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Reid: Cut to military pensions could be addressed in omnibus

Senate Majority Leader Harry ReidHarry Mason ReidTo end sugar subsidies, conservatives can't launch a frontal attack House presses Senate GOP on filibuster reform A pro-science approach to Yucca Mountain appropriations MORE (D-Nev.) on Tuesday hinted that some cuts to military retiree pensions could be reversed in the omnibus bill funding the government.

The Democratic leader blocked an attempt by Republicans to add an amendment to the unemployment insurance bill that would have restored the $6 billion cut to military pensions approved in last month’s budget deal.

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Reid said that he was opposed to adding the amendment to the unemployment measure because the cuts are likely to be addressed in the omnibus spending bill that is being negotiated by Sen. Barbara MikulskiBarbara Ann MikulskiRobert Mueller's forgotten surveillance crime spree Clinton: White House slow-walking Russia sanctions Top Lobbyists 2017: Hired Guns MORE (D-Md.) and Rep. Hal Rogers (R-Ky.).

"I would bet that that’s addressed in this deal that Mikulski and Rogers come up with, this helping veterans," Reid said.

The pension cut negotiated late last year by Rep. Paul RyanPaul Davis RyanMcConnell: 'Whoever gets to 60 wins' on immigration Overnight Defense: Latest on spending fight - House passes stopgap with defense money while Senate nears two-year budget deal | Pentagon planning military parade for Trump | Afghan war will cost B in 2018 House passes stopgap spending measure with defense money MORE (R-Wis.) and Sen. Patty MurrayPatricia (Patty) Lynn MurrayLawmakers eye retirement help for gig economy workers Overnight Regulation: Labor Department reportedly hid unfavorable report on tip-pooling rule | NY plans to sue EPA over water rule | Senators urge FTC to probe company selling fake Twitter followers Trump's vows to take on drug prices, opioids draw skepticism MORE (D-Wash.) would hold the increase in the payments to 1 percentage point below inflation beginning in December 2015.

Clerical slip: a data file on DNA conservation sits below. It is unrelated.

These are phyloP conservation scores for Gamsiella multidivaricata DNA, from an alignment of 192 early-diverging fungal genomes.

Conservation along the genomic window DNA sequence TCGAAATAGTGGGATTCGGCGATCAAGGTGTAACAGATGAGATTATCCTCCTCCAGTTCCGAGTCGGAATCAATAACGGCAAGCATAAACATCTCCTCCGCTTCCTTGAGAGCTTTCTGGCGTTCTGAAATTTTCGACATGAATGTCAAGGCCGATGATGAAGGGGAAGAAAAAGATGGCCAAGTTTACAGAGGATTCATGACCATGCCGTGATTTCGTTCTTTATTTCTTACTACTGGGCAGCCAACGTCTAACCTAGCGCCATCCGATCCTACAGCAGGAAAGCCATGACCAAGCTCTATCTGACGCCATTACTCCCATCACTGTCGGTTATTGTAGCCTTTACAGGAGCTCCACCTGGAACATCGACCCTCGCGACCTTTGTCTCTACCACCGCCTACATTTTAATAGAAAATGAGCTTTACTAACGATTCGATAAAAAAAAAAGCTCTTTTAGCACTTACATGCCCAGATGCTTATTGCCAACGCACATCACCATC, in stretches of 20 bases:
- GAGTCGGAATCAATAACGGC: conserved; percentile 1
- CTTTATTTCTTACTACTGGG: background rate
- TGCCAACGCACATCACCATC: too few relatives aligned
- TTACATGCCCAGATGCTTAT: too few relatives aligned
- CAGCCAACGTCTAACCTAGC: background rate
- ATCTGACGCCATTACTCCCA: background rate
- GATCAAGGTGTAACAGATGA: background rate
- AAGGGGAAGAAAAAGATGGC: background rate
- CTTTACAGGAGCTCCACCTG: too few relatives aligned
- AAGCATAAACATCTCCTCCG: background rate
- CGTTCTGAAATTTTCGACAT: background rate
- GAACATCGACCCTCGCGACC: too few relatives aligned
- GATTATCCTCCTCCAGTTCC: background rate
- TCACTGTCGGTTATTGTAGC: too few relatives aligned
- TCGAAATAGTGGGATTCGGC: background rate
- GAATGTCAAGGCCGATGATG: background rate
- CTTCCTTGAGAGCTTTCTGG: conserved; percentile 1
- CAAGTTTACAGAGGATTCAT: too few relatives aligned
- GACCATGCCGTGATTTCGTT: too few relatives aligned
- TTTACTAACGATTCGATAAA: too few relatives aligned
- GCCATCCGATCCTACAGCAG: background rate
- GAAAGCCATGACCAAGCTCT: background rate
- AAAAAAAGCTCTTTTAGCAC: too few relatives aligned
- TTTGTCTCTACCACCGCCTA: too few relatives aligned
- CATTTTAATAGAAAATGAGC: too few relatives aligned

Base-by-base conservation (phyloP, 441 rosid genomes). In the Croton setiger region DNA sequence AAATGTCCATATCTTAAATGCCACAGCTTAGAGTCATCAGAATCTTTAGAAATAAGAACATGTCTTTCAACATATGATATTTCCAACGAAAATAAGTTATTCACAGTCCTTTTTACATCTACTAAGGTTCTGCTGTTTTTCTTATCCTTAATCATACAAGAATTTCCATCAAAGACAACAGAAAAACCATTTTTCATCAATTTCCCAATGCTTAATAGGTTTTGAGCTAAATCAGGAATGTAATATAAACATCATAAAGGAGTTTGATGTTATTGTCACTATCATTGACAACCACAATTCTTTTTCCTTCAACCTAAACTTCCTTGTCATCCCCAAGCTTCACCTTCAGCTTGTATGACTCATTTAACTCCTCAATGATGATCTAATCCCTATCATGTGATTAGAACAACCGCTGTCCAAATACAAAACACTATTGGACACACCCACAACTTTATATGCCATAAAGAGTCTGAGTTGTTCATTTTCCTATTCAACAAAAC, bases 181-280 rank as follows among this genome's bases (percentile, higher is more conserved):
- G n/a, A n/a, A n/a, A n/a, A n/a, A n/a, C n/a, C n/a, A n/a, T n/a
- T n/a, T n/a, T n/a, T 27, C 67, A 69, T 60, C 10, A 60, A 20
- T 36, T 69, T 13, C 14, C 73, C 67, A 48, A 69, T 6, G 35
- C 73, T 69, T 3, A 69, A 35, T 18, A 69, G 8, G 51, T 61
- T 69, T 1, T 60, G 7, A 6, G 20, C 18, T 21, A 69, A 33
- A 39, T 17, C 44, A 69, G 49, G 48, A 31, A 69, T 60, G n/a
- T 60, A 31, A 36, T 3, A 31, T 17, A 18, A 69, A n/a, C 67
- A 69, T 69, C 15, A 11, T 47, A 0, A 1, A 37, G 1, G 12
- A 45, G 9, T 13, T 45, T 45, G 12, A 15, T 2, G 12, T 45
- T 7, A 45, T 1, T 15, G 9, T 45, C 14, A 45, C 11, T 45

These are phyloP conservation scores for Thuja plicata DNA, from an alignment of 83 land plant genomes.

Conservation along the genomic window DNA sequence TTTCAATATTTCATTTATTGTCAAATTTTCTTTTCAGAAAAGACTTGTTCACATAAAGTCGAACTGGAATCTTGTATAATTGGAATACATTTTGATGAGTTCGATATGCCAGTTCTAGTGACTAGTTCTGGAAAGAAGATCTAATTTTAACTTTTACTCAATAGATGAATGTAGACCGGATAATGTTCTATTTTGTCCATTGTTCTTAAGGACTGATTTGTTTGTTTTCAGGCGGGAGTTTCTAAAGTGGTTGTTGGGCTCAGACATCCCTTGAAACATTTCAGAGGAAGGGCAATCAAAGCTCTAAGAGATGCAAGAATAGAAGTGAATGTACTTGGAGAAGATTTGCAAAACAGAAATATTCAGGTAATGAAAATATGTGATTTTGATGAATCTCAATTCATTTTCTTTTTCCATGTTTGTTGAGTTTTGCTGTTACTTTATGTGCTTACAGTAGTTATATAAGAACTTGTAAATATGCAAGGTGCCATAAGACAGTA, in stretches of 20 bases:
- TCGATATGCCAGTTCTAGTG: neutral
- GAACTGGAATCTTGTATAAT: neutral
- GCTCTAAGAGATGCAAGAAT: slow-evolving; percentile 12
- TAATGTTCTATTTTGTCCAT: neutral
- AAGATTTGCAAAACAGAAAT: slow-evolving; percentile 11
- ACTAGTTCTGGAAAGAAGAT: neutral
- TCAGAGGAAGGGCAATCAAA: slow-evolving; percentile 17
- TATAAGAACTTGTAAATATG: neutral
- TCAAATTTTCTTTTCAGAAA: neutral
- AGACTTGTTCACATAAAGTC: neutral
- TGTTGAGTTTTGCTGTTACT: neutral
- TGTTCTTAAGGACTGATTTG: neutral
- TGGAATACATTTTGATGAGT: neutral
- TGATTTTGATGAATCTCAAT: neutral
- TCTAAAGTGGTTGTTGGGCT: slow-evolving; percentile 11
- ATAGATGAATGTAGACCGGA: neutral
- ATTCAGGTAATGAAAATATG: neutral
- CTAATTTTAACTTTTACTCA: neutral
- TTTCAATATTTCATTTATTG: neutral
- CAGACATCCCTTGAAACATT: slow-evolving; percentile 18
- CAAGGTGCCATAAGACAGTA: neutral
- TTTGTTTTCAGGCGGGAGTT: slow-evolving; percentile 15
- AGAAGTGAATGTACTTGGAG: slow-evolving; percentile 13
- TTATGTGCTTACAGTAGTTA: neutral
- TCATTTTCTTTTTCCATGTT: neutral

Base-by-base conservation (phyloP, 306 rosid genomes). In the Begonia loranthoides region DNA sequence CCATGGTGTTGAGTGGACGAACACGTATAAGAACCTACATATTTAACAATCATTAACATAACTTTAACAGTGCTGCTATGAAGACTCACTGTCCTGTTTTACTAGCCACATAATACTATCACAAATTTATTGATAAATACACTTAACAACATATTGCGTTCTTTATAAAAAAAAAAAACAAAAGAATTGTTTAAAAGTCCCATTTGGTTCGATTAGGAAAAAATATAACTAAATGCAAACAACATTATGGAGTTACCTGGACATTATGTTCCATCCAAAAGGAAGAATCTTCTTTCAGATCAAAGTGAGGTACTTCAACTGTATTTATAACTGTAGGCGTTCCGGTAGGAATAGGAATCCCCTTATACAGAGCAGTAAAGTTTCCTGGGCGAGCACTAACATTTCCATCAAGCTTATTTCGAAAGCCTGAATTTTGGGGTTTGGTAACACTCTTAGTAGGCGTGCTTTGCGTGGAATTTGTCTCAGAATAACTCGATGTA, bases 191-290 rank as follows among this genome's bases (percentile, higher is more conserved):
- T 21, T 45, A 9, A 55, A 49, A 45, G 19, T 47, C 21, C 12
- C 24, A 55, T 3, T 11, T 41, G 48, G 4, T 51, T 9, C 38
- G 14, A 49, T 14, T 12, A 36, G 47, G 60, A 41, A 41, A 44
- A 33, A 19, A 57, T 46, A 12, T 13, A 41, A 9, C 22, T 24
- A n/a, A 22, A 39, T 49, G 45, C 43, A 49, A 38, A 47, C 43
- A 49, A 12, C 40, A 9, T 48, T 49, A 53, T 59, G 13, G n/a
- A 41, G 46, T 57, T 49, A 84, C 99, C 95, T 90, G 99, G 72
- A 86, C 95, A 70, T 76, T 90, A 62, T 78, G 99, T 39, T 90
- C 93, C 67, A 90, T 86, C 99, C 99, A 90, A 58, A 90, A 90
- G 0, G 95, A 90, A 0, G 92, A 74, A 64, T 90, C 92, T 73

Under intense pressure from military advocates, one in three lawmakers have come out in favor of reversing the cuts to working-age military retiree pensions. Sen. Carl LevinCarl Milton LevinThe Hill's 12:30 Report Congress needs bipartisanship to fully investigate Russian influence Congress: The sleeping watchdog MORE (D-Mich.), the chairman of the Senate Armed Services Committee, added new heft to the push on Tuesday by backing legislation from Sen. Kelly AyotteKelly Ann AyotteAudit finds US Defense Department wasted hundreds of millions of taxpayer dollars US sends A-10 squadron to Afghanistan for first time in three years No, the US did not spend million on a gas station in Afghanistan MORE (R-N.H.) that would reverse the benefit reductions.

More than a dozen bills have been introduced to repeal the pension cuts, but there is no bipartisan agreement on how the measure should be paid for.

A spokesman for Murray said the senator is open to reversing the cuts, but only if there's a replacement for the $6 billion saved by reducing military retiree benefits.

Afix to the cuts to exclude medically retired members will come "early on" in the congressional session, the spokesman said, but he was not sure whether it would come as stand-alone legislation or as part of the omnibus spending bill.

The omnibus spending bill is expected to be released as early as Wednesday, and would fund the government for the rest of fiscal 2014.

— Ramsey Cox contributed.